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Future Tense for Tamil Medium Schools Due to Fund Crunch: Language Activists

Published: 18th August 2014 06:00 AM  |   Last Updated: 18th August 2014 02:46 AM   |  A+A-

MADURAI : At a time when call to preserve Tamil language is getting louder, as many as 33 private Tamil medium schools in the State are facing uncertain future due to financial crunch.

In the past few years alone, fund crunch has led to closure of 49 Tamil medium schools. However, owing to the untiring efforts of  Tamil activists and generosity of scholars, 33 schools have managed to survive, but only just.

Speaking to Express on the sidelines of first State-level conference of Tamil Nadu Kalvi Iyakkam here on Sunday, Porkodi, headmistress of Tiruvalluvar Tamil Vali School, Chennai, said, “As most of the children in our school are from the downtrodden communities, we collect a nominal fee of `100 during admission. Though, we often face monetary problems in running the day-to-day affair of the institution, the generosity of Tamil scholars and patrons from aboard have managed to keep us afloat.”

Porkodi, daughter of eminent Tamil scholar-cum-poet late Peruchithiranar, who has been working untiringly for the uplift of the language and culture, said, “When I was working at a private Tamil medium school in Egmore, I promoted Tamil culture among the students like addressing the teachers as sister and greeting people with Vanakkam. This did not go down well with the principal, who sought my immediate resignation.”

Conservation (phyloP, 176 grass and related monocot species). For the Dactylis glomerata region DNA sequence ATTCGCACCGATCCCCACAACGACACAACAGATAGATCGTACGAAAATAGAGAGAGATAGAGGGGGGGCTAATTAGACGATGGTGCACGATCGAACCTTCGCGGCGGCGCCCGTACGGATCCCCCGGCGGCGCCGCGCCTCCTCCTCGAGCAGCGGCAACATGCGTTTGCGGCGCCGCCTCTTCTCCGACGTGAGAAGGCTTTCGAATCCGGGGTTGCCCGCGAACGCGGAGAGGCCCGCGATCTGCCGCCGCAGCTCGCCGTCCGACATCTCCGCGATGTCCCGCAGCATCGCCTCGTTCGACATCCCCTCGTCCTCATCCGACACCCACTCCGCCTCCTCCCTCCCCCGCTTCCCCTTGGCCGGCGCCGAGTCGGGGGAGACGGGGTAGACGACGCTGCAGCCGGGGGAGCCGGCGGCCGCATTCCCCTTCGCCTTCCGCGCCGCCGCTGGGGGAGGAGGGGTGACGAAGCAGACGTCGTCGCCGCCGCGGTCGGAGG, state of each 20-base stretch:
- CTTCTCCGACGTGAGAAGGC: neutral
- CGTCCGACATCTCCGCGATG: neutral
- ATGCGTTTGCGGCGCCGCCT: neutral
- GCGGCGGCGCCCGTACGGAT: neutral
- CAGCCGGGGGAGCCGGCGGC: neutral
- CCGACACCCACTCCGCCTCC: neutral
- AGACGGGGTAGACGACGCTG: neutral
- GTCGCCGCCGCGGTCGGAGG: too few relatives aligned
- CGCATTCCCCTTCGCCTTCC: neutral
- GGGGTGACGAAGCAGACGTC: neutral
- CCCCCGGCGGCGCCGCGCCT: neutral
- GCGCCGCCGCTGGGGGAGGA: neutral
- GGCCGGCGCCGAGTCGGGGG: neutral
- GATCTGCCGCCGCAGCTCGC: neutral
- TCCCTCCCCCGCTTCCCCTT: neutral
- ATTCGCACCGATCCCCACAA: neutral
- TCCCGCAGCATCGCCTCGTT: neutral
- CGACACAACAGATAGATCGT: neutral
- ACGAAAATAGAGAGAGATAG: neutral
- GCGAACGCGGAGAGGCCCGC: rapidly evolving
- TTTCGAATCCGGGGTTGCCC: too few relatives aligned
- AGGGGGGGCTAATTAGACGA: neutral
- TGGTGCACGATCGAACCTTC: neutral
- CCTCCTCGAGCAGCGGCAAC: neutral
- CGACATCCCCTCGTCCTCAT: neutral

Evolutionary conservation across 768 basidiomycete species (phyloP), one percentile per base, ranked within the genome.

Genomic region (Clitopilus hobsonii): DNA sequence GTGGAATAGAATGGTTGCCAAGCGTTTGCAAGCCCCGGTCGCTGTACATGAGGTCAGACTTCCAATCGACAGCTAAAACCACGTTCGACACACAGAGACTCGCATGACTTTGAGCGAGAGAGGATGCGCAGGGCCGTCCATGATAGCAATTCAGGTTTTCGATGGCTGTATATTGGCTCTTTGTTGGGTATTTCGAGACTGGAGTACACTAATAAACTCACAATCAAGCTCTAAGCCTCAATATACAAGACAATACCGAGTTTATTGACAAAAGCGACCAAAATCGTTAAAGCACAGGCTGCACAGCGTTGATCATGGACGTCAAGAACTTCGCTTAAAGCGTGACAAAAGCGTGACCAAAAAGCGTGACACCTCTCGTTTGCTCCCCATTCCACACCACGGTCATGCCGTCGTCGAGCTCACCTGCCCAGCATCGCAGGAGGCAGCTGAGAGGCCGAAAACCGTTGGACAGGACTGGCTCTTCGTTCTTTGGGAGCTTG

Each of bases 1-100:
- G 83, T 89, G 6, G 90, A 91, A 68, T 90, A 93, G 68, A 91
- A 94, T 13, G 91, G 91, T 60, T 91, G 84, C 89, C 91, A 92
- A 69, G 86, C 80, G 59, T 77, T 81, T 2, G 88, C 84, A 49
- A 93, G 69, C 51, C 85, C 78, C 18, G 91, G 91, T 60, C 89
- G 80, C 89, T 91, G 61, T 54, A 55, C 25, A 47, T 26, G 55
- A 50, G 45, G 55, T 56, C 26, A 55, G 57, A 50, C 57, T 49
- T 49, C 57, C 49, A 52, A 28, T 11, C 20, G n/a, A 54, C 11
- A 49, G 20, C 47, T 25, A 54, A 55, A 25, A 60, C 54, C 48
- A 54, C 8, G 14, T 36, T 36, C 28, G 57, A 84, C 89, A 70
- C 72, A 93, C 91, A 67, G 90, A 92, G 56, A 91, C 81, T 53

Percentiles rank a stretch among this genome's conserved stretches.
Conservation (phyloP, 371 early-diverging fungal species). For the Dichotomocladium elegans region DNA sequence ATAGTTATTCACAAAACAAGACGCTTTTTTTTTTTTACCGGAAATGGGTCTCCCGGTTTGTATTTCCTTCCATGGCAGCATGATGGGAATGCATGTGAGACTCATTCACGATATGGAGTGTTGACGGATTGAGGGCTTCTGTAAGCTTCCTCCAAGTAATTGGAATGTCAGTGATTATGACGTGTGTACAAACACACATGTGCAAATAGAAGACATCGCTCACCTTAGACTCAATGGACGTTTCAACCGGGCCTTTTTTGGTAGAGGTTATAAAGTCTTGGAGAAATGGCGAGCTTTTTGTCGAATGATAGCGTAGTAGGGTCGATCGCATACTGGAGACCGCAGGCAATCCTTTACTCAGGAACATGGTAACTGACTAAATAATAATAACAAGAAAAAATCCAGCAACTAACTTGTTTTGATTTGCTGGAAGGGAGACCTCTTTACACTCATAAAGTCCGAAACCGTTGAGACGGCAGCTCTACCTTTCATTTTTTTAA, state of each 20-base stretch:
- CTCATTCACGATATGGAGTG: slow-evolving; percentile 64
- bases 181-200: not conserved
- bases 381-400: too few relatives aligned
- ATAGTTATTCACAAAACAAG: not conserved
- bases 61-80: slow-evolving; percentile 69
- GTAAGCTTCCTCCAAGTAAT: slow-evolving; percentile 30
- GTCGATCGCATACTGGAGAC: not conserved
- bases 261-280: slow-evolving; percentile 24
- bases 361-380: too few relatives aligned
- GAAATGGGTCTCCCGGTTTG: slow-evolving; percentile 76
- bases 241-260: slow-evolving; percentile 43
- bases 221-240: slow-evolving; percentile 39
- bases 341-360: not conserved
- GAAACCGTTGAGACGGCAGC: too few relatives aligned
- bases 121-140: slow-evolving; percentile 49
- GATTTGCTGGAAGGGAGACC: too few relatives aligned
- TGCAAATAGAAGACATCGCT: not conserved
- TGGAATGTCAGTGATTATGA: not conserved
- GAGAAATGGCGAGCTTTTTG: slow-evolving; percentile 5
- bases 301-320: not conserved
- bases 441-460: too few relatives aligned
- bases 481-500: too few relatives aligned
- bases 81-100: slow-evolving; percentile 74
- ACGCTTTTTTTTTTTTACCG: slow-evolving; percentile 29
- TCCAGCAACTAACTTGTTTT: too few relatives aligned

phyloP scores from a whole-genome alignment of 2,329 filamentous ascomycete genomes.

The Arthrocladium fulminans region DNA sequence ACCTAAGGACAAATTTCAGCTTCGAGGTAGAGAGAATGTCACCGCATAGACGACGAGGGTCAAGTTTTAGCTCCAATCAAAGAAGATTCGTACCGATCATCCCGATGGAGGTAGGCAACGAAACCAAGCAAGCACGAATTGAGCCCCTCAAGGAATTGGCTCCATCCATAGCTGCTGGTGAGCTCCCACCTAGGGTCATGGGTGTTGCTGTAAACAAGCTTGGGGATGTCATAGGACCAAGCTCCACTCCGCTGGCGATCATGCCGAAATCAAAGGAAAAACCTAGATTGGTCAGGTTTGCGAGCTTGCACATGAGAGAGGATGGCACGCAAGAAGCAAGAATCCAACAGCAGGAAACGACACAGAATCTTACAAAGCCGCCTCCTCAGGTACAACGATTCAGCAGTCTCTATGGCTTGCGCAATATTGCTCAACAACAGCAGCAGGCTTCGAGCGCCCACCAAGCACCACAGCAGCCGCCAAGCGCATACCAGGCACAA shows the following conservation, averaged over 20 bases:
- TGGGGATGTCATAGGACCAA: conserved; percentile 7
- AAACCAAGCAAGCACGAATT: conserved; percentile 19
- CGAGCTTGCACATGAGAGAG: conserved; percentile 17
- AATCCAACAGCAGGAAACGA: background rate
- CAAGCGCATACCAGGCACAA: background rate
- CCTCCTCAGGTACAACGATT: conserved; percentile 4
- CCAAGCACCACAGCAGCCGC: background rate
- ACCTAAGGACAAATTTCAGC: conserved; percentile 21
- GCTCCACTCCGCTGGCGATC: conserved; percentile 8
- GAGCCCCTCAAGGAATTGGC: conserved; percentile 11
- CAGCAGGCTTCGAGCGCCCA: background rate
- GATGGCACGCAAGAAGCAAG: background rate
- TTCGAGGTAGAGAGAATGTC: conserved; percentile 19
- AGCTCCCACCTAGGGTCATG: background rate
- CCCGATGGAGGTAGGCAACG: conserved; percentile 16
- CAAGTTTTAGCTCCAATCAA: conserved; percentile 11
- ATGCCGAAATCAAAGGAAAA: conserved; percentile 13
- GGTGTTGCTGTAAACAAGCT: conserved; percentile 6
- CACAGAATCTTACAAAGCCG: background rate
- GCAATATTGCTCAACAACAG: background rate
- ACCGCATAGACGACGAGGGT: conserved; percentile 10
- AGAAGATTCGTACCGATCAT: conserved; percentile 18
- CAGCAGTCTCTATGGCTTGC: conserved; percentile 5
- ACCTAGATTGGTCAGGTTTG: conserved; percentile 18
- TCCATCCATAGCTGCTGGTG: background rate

Apart from forcing her to resign, the principal took a parting shot at her saying that if she wanted to promote such practices, she should start a school of her own. Little did the principal know that his mockery would give Porkodi the inspiration to start a school at Medavakkam in Chennai.

“We started it in a small way. At first, there were less than 100 students. However, we ensured that the children mingled with each other freely and addressed their teachers as sisters. We never asked for any community certificate at the time of admission,” she added.

The school provided her with a chance to eradicate casteism from young minds. “We never used to mention caste names of political leaders. Apart from the syllabus, we made the children read Tamil poems and ensured that they shared this with their parents,” she said.

According to P Varadharajan, correspondent of Maniammai Primary School, Madurai, it was in response to the burgeoning numbers of English medium schools that Tamil activists started Tamil medium primary schools in the 1980s. “The government failed to support the Tamil schools financially, leading to closure of many. I converted my school into English medium, however, I have not compromised on the dream of imparting the tenets of Tamil culture to students.”



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